50 - 9mm copper coated lead pellets being propelled through a rifled tube faster than the speed of sound accompanied by hot gasses and other debris. Include a brass case being slammed in and out of the chamber to the mix.

Verses 4 passes by a nylon bore brush well lubricated with Hoppes bore cleaner on a low speed cordless drill. Plastic cleaning rod. As for debris on the brush. The bores were first passed through manually with a Hopped soaked patch.

4 passes with a low speed drill and a nylon brush / plastic rod -
Verses multiple passes manually with a bronze brush and steel rod.


OK maybe the rounds don't go sonic till after they leave the barrel.

Last edited by Jim567; March 21, 2014 at 05:45 AM.
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Old March 21, 2014, 07:25 AM   #19
DavidAGO
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I don't see the point; a rotating brush will get the top of the lands, but the rotating brush will just pass over the corners of the groove and not get in there to clean out any debris. If using power tools is the plan, maybe if you attached the brush to a reciprocating saw....

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Old March 21, 2014, 07:26 AM   #20
Hal
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Quote:
As for debris on the brush. The bores were first passed through manually with a Hopped soaked patch.
The use of plastic cleaning rods & the way they attract and hold abrasive debris has been pretty well documented for a few decades.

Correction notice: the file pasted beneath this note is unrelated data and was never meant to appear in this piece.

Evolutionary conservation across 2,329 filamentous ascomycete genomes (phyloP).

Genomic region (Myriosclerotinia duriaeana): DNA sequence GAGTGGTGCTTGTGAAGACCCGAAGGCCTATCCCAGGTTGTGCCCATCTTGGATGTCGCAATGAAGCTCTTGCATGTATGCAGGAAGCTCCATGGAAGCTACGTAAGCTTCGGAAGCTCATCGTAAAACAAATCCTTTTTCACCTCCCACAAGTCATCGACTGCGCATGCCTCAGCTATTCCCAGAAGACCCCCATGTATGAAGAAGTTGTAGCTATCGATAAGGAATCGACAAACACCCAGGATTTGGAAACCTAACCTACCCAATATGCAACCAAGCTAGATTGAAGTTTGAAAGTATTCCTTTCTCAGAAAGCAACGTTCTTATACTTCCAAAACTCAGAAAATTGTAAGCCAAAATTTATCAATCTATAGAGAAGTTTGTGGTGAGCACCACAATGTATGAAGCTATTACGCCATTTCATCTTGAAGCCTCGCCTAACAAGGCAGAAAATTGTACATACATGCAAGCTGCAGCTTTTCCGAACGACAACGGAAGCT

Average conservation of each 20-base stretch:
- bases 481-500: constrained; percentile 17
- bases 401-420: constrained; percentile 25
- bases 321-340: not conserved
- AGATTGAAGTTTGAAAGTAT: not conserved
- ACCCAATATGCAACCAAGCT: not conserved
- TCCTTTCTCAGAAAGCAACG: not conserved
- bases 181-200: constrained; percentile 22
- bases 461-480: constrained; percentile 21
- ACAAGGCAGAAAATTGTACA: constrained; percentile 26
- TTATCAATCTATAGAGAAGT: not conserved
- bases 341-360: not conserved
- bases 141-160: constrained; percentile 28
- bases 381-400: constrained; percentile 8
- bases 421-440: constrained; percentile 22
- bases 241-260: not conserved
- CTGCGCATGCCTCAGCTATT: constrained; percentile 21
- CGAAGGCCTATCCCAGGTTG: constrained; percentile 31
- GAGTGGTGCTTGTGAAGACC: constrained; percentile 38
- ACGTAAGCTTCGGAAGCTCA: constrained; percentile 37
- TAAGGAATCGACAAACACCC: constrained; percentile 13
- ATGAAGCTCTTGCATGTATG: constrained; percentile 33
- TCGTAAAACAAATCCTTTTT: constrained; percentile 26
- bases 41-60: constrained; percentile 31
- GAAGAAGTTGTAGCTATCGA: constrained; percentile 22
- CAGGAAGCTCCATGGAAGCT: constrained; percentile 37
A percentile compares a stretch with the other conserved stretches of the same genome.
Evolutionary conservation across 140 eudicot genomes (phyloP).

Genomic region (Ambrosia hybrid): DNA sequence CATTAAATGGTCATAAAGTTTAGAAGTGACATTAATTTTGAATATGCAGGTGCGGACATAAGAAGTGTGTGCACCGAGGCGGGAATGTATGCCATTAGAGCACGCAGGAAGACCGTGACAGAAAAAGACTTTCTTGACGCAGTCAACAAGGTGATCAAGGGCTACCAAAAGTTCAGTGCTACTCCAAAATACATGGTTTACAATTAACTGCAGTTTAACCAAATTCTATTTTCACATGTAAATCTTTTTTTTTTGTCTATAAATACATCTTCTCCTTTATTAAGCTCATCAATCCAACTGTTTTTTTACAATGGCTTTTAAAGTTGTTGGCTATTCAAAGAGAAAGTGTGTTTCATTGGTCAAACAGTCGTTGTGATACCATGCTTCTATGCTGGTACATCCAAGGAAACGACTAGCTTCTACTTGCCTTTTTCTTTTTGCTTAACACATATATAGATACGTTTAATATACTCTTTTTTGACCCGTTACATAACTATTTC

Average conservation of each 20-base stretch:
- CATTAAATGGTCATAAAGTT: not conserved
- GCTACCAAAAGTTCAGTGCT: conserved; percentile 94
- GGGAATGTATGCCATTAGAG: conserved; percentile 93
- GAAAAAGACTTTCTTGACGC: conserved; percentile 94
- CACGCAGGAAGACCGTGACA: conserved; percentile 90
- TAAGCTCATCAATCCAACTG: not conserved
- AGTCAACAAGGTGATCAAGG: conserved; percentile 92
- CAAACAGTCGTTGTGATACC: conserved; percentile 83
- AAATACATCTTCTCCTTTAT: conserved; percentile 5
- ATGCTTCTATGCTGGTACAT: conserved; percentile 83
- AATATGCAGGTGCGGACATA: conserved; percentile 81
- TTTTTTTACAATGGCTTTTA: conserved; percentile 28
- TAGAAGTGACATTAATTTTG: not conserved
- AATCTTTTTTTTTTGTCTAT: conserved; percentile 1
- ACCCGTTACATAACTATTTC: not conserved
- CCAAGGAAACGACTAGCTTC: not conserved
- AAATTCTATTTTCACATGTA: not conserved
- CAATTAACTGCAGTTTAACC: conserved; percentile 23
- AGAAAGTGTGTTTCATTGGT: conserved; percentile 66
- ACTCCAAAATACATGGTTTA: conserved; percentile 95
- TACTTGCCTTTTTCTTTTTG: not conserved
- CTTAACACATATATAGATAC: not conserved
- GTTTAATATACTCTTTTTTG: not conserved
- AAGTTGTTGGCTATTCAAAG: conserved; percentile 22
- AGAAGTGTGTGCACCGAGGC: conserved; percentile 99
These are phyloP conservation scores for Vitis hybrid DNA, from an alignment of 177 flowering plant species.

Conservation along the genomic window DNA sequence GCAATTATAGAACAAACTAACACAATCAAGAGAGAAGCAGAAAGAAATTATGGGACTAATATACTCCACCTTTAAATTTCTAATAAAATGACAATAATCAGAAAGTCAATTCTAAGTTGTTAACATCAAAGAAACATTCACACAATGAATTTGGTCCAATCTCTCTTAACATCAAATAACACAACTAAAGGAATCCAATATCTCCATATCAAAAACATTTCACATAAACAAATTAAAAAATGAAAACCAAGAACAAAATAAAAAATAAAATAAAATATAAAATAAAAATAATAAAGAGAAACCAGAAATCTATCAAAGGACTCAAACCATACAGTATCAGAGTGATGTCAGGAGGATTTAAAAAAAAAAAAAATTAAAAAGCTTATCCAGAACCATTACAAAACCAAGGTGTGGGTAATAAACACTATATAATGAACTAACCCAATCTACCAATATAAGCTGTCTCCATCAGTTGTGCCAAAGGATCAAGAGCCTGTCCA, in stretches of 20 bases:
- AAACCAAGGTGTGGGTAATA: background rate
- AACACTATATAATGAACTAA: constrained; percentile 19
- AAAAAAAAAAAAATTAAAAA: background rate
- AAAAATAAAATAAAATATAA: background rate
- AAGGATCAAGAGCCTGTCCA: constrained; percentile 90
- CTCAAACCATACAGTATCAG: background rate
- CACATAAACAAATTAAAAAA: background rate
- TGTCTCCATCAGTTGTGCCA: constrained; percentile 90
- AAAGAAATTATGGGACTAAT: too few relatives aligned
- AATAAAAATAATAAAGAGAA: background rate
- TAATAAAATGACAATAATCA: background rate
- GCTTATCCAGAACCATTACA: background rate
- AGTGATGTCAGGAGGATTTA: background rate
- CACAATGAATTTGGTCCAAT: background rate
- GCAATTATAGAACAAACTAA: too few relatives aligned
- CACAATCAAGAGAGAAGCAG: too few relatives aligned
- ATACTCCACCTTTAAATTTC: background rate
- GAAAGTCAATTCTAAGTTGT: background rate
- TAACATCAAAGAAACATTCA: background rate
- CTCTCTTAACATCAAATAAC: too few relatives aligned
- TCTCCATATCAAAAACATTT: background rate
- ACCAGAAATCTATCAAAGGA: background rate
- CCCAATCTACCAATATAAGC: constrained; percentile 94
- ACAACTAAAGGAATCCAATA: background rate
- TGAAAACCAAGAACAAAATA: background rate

I always use aluminum or brass since they don't pick up debris like plastic.
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Old March 21, 2014, 07:32 AM   #21
Mobuck
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A "spinning brush" won't properly clean the rifling.
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Old March 21, 2014, 07:57 AM   #22
Jim567
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It's only the top of the lands that are the problem with copper fowling.
Spinning and pushing brush leaves everything else spotless.
It absolutely works.
It's not speculation.
I use a nylon brush in a rapidly rotating electric tooth brush everyday,twice a day---
The drill was spinning low speed as it was pushed back and forth.

Last edited by Jim567; March 21, 2014 at 08:59 AM.
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Old March 21, 2014, 08:36 AM   #23
Jim567
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Just tried a very unscientific test that proves nothing but -
I rotated the nylon brush between my fingers and a metal brush.
The metal brush was much harder, uncomfortable on my fingers.
I then wiped the nylon brush on a clean white rag, then a used metal brush.
The metal brush left discoloration on the rag.
The nylon virtually none.
Again just an observation not scientific.

Last edited by Jim567; March 21, 2014 at 08:50 AM.
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Old March 21, 2014, 08:57 AM   #24
Jim567
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The feedback I am getting seems to be-
Bits of copper fowling and stuff can imbed itself in the soft nylon bristles making it more abrasive than a metal brush?

I respect everyone's passion for the subject.

Last edited by Jim567; March 21, 2014 at 09:41 AM.
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Old March 21, 2014, 09:43 AM   #25
checcles
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Never use a drill on a chamber or barrel.